The fashion ensemble heads to Milan for live shows – for real this time

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Milan (AFP) – The who’s who of Italian fashion hits the runway again with the return of Milan’s women’s shows on Wednesday, which organizers hope will revive an industry suffocated by two years of coronavirus.

Back are the leggy models, paparazzi and Prosecco-fueled parties as the international jet-set get ready for live shows from Fendi, Giorgio Armani and Gucci, including a debut for Ferrari.

This season, for the first time since the outbreak of Covid-19 in Italy in February 2020, in-person shows with the public will outnumber pre-recorded shows and streaming movies for fashionistas at home.

These have proven a pale substitute for the catwalk extravaganzas that are a major advertising weapon for luxury brands. Now, Milan is hoping for an event worthy of the return of hundreds of buyers, journalists and fashion executives to the city.

Carlo Capasa, president of the Italian National Chamber of Fashion (CNMI), acknowledged at a press conference last week “the uncertainty” that still weighed on the sector.

But the 58 physical shows and nine digital offerings for Fall/Winter 2022/2023 are “a strong sign of optimism and positivity, which injects new momentum into the industry,” he said.

“Everything is heading towards recovery in 2022.”

Among the ready-to-wear catwalks, it’s Gucci, today’s “It” label, which attracts the most attention, with its green and red stripe. It returns to the Milanese calendar after two years of absence.

Designer Alessandro Michele returns from November’s “Gucci Love Parade” show which – filled with satin, sequins and ostrich feathers – transformed Hollywood’s Walk of Fame into the flashiest of catwalks.

– To recover –

Two years ago this week in Milan, Moschino presented a Versailles-worthy collection of embroidered silk confections on models with towering hairstyles. The carefree “Let them eat cake” vibe was quickly brought to a screeching halt by the pandemic.

This season, for the first time since the outbreak of Covid-19 in Italy in February 2020, in-person shows with audiences will outnumber pre-recorded shows and streaming movies for fashionistas at home. Miguel MEDINAAFP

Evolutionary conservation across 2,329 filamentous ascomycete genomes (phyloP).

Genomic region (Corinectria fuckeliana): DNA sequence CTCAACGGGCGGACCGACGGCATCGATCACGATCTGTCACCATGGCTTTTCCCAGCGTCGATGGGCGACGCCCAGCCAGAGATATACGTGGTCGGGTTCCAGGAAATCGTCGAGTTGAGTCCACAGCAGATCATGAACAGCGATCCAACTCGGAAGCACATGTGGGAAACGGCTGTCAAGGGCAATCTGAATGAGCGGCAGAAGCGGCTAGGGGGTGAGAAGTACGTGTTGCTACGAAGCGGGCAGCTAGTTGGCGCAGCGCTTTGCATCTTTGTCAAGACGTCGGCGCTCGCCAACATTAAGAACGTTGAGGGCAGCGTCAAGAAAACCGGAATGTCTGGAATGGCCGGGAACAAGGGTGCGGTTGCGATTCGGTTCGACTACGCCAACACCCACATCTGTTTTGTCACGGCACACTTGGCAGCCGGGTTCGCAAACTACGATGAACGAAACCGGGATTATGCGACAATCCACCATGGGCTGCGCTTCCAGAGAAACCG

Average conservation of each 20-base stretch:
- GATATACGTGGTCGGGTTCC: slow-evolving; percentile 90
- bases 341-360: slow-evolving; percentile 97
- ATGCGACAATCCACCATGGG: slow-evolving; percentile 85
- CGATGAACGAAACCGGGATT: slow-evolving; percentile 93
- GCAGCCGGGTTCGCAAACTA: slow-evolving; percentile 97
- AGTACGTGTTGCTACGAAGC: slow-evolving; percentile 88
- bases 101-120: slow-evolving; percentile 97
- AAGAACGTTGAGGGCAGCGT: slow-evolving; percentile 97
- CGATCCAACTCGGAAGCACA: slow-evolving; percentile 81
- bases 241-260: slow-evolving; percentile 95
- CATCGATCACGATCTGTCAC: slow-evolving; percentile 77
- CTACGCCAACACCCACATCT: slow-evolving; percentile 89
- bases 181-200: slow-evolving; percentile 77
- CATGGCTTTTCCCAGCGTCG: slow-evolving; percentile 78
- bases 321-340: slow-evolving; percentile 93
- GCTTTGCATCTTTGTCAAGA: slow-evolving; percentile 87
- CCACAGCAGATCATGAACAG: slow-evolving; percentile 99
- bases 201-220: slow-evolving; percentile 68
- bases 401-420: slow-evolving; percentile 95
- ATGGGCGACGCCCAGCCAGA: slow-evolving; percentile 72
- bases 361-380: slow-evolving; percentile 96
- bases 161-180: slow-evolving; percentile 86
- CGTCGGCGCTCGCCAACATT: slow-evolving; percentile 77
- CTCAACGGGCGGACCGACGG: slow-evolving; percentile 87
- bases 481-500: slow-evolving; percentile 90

Since then, after a period of factory closures, plummeting sales and a drastic change in the way people dress (sweatpants, anyone?), the industry has sought to find its way back. back to pre-Covid levels.

“After nearly two years of disruption, the global fashion industry is once again finding its feet,” consultancy McKinsey wrote in a December report.

Italian fashion and related sectors are expected to generate revenues of 83 billion euros ($95 billion) in 2021, up 20.9% year-on-year, according to CNMI. However, this is still 7.8% below 2019 levels.

Exports, up 16.4% in the first 10 months of 2021, were fueled by a 50% increase in sales to China and a 31.8% increase in the United States.

Chinese shoppers will still be out this week due to restricted entry into Italy, but a government measure intended to boost tourism means that overseas shoppers who have received vaccines not approved by the EU, particularly Russian Sputnik, are welcome.

A spate of Omicron cases led to a curtailment of Milan menswear week in January, and anxiety continues to hang over the show circuit, which started this month in New York and, after shows in London and Milan, ends in Paris in March. 8.

In New York, Tom Ford canceled his highly anticipated show, blaming an unfinished collection on Omicron cases among American design staff and Italian factory workers.

– Cars and corsets –

More at home on the racetrack than on the catwalk, Ferrari makes its Milan debut on Sunday, eight months after designer Rocco Iannone presented the first fashion collection for the luxury sports car brand, using his chain of mounting as a catwalk.

Diesel returns to Milan on Wednesday, marking Belgian designer Glenn Martens’ second collection for the Italian denim brand.

Martens, who continues to serve as artistic director of Y/Project, presented a resplendent haute couture collection in Paris last month as a guest designer for Jean Paul Gaultier, garnering rave reviews for his deconstructed take on the designer’s signature corset. French.

Fashion watchers are also eagerly awaiting Matthieu Blazy’s debut on Saturday as Bottega Veneta’s new creative director, following Daniel Lee’s surprise exit in November.

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